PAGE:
Polish prosecutors filed a new charge of fraud on Wednesday against a man who ran a nationwide financial scheme that allegedly cheated thousands clients for millions of euros (dollars).

The fraud scheme has grown into one of the largest scandals to shake Poland in the 23 years since it abandoned communism and embraced capitalism.

A company that acted like a bank, Amber Gold, offered returns of over 10 percent on what it claimed were investments in gold. Instead of investing the money, it apparently used funds from new clients to pay off older clients. It collapsed this month, unable to repay 182 million zlotys (€56 million).

The exact number of people impacted is unclear but on Wednesday prosecutors said they received complaints from 2,990 people.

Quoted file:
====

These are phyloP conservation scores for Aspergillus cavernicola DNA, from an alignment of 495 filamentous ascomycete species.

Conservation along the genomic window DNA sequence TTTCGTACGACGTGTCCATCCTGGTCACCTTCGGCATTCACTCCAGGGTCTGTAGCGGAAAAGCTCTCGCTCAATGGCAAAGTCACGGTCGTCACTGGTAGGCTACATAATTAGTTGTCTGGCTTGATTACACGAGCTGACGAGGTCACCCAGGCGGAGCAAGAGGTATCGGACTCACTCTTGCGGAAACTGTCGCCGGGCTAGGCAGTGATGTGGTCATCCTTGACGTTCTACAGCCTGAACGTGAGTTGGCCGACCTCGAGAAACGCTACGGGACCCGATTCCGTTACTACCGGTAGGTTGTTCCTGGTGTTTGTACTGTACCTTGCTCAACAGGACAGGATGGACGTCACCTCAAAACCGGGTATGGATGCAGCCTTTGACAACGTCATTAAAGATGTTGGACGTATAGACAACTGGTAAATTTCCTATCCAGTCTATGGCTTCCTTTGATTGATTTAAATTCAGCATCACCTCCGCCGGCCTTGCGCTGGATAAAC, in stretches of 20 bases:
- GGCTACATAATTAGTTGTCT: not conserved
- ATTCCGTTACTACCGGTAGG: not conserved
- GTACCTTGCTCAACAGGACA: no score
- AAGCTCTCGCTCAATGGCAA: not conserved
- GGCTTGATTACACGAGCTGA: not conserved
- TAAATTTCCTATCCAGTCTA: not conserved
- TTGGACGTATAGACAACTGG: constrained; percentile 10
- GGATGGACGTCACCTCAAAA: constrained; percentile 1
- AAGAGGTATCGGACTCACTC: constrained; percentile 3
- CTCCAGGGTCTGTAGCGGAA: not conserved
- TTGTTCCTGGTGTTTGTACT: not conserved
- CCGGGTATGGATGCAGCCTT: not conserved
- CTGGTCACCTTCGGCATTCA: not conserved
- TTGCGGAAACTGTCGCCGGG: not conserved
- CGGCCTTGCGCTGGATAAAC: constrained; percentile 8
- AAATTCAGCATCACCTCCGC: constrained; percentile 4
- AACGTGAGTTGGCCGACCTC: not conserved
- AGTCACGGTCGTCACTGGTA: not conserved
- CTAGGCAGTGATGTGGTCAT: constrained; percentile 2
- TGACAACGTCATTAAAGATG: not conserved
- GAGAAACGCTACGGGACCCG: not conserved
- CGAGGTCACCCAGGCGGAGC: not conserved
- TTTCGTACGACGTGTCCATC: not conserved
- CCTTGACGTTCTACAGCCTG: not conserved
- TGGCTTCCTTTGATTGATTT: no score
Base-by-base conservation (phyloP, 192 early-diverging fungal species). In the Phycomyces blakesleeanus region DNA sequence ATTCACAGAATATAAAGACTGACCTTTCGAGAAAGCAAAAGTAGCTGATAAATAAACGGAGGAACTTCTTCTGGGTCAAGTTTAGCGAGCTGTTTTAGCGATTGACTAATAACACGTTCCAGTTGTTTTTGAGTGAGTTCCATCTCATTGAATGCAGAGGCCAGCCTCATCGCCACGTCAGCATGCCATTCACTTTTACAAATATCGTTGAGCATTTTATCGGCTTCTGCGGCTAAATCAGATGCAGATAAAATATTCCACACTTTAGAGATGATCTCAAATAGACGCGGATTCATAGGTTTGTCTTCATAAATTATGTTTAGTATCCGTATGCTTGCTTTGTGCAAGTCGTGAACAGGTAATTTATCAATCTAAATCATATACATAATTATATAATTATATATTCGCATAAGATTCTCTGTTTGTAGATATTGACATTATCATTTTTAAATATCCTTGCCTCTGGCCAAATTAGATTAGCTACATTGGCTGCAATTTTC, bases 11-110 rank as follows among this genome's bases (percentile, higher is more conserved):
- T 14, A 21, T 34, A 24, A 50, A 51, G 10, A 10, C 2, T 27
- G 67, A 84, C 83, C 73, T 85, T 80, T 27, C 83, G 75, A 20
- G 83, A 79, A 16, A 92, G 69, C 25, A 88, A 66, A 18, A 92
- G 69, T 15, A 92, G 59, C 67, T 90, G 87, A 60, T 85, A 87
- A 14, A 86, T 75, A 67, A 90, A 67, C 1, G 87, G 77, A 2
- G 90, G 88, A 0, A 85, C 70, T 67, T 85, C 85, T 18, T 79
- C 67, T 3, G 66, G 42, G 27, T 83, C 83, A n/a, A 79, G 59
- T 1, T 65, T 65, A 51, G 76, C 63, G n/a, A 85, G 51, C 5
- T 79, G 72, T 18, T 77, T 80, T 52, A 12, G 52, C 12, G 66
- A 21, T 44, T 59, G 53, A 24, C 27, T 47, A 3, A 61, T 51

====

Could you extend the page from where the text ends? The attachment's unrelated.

Several class-action lawsuits are being prepared against Amber Gold, but it is unclear whether they will be able to regain any of the losses.

Marcin Plichta, who opened Amber Gold in 2009, was charged with six counts of financial wrongdoing earlier this month when the scandal came to light.

A spokesman for prosecutors, Wojciech Szelagowski, said the charge of defrauding investors of large sums of money was added Wednesday after investigators looked closely at the company's books.

If found guilty, Plichta could face up to 15 years in prison.

The scandal has raised questions about the effectiveness of the government and state structures. Prosecutors admitted earlier this week that they had failed for three years to take action against Amber Gold despite red flags being raised by the country's financial supervisory body.

Prime Minister Donald Tusk has also come in the spotlight because his son, Michal Tusk, had business dealings with Plichta.

The prime minister is to address parliament on the matter on Thursday.